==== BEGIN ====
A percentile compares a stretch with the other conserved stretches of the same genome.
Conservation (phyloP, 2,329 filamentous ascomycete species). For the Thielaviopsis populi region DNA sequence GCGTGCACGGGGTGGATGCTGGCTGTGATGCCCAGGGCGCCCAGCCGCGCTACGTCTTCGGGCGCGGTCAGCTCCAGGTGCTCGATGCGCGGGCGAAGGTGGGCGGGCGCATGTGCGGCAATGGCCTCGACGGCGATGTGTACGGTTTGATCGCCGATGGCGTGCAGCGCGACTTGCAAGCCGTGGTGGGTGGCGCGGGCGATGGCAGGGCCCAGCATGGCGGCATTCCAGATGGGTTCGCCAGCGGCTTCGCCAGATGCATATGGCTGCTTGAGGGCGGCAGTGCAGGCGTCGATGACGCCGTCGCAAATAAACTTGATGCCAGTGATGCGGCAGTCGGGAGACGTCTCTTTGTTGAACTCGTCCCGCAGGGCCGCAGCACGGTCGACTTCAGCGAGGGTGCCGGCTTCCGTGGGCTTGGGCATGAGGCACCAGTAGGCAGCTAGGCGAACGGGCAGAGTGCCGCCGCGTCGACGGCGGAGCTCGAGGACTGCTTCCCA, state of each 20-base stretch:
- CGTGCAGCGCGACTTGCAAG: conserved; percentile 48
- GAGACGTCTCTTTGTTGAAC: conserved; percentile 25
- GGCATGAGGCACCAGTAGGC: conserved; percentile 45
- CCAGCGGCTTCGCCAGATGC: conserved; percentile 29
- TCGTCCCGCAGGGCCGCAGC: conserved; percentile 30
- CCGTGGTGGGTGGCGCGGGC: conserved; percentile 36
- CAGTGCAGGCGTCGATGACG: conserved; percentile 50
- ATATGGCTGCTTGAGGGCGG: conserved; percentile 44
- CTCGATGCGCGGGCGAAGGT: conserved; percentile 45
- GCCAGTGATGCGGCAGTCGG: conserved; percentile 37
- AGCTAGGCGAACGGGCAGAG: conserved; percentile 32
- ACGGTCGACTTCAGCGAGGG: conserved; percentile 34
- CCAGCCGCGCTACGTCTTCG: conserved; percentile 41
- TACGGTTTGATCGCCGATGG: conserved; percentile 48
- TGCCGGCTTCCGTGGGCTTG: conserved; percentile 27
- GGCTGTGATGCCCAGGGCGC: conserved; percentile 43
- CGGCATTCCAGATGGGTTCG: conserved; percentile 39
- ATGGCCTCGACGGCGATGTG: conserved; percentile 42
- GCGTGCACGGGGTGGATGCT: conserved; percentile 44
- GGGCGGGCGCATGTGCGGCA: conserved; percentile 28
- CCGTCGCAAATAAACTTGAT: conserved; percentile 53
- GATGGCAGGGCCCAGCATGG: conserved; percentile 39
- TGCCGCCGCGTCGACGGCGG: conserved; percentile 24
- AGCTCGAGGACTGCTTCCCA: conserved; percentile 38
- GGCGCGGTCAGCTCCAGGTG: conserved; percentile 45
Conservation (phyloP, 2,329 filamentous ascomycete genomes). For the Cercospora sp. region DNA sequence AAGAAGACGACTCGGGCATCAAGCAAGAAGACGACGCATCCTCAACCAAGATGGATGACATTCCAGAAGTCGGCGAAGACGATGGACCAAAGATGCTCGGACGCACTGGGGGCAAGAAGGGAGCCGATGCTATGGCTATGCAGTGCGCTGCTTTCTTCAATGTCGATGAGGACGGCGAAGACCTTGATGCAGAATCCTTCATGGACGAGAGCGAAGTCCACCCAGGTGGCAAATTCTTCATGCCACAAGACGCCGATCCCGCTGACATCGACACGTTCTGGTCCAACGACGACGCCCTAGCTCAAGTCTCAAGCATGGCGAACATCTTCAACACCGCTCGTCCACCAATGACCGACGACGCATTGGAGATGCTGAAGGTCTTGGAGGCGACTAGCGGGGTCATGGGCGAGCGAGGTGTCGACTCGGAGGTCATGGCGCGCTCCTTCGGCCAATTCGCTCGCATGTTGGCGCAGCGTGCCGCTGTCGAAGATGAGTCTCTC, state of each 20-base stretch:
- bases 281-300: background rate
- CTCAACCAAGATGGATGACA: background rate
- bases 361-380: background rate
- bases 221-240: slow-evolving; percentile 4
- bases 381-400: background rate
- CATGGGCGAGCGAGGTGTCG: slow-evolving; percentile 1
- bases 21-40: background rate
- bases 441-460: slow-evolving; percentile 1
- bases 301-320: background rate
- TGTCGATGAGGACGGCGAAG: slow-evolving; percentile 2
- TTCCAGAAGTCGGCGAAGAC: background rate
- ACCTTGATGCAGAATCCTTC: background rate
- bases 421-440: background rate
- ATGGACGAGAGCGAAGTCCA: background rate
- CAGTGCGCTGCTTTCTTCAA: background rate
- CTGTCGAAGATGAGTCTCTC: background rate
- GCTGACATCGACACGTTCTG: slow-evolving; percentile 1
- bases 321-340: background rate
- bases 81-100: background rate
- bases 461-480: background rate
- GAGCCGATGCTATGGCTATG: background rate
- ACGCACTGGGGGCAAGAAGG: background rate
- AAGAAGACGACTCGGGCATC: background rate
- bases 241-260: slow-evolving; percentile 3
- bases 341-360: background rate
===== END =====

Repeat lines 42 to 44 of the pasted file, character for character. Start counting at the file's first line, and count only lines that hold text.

- ATGGACGAGAGCGAAGTCCA: background rate
- CAGTGCGCTGCTTTCTTCAA: background rate
- CTGTCGAAGATGAGTCTCTC: background rate